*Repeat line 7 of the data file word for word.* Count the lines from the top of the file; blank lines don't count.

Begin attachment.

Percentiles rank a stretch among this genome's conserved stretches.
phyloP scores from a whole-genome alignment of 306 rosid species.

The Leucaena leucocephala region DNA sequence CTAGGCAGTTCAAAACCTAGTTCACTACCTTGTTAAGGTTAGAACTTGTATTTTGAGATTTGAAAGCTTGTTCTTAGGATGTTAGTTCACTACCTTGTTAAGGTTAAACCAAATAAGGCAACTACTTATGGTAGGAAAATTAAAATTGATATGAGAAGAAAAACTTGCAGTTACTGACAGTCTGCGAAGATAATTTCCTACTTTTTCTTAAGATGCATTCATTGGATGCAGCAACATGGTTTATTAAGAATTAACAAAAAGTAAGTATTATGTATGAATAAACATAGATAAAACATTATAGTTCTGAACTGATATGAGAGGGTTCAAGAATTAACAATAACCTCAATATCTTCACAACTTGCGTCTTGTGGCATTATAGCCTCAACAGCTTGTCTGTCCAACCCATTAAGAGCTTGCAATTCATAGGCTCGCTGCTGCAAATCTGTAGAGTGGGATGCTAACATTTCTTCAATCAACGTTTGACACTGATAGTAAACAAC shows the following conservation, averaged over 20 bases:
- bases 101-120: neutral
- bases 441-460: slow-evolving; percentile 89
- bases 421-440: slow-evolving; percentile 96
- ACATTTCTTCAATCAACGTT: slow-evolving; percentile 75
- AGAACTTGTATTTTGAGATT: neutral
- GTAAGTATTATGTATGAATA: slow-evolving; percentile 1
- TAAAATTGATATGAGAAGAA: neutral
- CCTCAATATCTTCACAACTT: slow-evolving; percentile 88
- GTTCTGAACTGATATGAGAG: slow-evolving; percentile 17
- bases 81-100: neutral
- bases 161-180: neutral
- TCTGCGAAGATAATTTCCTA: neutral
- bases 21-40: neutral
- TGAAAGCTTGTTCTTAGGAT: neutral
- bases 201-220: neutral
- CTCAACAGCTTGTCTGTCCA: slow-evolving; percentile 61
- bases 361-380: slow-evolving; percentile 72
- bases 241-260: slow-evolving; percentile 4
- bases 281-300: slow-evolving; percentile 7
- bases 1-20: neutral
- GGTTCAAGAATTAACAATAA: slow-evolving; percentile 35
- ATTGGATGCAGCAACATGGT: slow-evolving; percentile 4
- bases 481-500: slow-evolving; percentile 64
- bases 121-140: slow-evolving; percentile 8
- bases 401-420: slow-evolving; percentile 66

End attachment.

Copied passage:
- ACATTTCTTCAATCAACGTT: slow-evolving; percentile 75